Radio-control model vehicles catching on as big pastime and hobby for all ages

Off to the races - Jamie Hollett of Stettler Radio-Controlled Bashers Club displays various models of  vehicles.

Off to the races - Jamie Hollett of Stettler Radio-Controlled Bashers Club displays various models of vehicles.

Radio-controlled electric and nitro-methane vehicles and boats and helicopters are picking up speed as a popular hobby in Stettler for all ages, from young children to senior citizens.

“It’s growing in Stettler and it’s a big hobby worldwide,” said Jamie Hollett, vice-president of Stettler Radio-Controlled Bashers Club that was established three years ago.

Now with about 15 members from six years of age to 55, the club completed a track and rock-climbing course at its home base by the moto-cross track just north of the town of Stettler last year.

“With the completion of our race track last year, the hobby has taken off locally because people have somewhere to go to operate their vehicles,” said Hollett.

“It helps to have the track so people don’t have to run their vehicles on the streets.”

This hobby is both fun and educational for all ages.

“People are realizing that this is something for the whole family, for young children and parents,” said Hollett.

Even when the club meets at the track, members are always willing to give a helping hand to newcomers.

“We usually meet at the track every second Tuesday of the month and members can access the track at other times,” he said.

“We just have fun competitive racing and some vehicles travel up to 70 miles an hour,” said Hollett.

To parents, he advises that this is a good hobby for teenagers since it teaches them to maintain and repair a vehicle, mechanics and to respect property of their own.

“It also teaches them that it costs money to fix,” said Hollett.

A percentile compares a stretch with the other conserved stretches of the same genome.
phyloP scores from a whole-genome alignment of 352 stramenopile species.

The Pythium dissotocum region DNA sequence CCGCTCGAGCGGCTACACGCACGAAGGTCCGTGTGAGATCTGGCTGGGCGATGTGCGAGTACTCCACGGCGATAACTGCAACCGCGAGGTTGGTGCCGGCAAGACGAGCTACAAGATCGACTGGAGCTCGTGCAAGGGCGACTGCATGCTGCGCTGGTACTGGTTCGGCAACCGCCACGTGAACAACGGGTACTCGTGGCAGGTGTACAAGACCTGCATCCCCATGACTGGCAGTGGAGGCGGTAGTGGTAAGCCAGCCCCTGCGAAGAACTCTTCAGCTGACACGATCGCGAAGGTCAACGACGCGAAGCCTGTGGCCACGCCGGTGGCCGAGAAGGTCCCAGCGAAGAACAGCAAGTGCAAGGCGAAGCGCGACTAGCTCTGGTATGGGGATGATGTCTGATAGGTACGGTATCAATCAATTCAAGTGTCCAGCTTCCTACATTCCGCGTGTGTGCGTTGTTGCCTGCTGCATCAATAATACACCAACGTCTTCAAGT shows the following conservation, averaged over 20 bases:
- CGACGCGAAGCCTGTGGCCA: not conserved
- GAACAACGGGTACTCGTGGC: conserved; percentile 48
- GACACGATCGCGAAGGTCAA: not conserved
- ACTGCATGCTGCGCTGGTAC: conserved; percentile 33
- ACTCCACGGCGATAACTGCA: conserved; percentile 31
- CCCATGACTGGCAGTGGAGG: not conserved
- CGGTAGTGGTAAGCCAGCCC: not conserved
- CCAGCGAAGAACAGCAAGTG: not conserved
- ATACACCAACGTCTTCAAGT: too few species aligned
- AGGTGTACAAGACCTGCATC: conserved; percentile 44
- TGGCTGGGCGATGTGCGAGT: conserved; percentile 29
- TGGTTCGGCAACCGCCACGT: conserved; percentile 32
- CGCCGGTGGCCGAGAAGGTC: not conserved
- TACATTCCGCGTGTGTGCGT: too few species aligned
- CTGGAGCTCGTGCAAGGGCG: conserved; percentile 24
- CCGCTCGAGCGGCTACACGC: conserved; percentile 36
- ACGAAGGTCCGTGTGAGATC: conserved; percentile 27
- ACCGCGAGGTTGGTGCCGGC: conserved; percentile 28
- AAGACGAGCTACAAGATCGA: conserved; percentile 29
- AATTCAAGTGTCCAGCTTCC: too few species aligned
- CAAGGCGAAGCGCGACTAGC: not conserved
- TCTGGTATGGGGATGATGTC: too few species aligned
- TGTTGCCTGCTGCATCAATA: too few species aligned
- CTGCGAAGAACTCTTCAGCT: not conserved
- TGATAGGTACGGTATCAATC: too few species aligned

“I have a six-year-old son and he always wants to watch me fix the vehicles so he can do it on his own.”

Beginners can get into the hobby by buying a smaller vehicle for around $400, and then they can modify their vehicles from there.

Hollett has four radio-controlled vehicles of his own after he was introduced to this fun hobby about seven years ago.

“I bought a used radio-controlled truck to try it our and I’ve been hooked ever since,” he said.

“I am fascinated by the mechanical aspect of the hobby and the ability to update and do different things with these cars.”

Recently he opened a business downtown Stettler that sells radio-controlled vehicles and their parts and other products.

“Before I opened the business, we had to go to Red Deer to get the vehicles and their parts,” said Hollett.

“Now with a store in Stettler, it makes its easier for local people to get parts.”

An open house at the track last summer attracted a lot of people and potential members, the club is planning a similar event after the ground dries from all the heavy rainfall this spring and summer.

Chad Mack currently serves as president of the club.

Radio-controlled or R/C cars are usually categorized as either “toy” or “hobby” grade.

Remote-controlled vehicles are usually one of two types: control of a vehicle by radio transmission or by a wire connecting between the transmitter and car.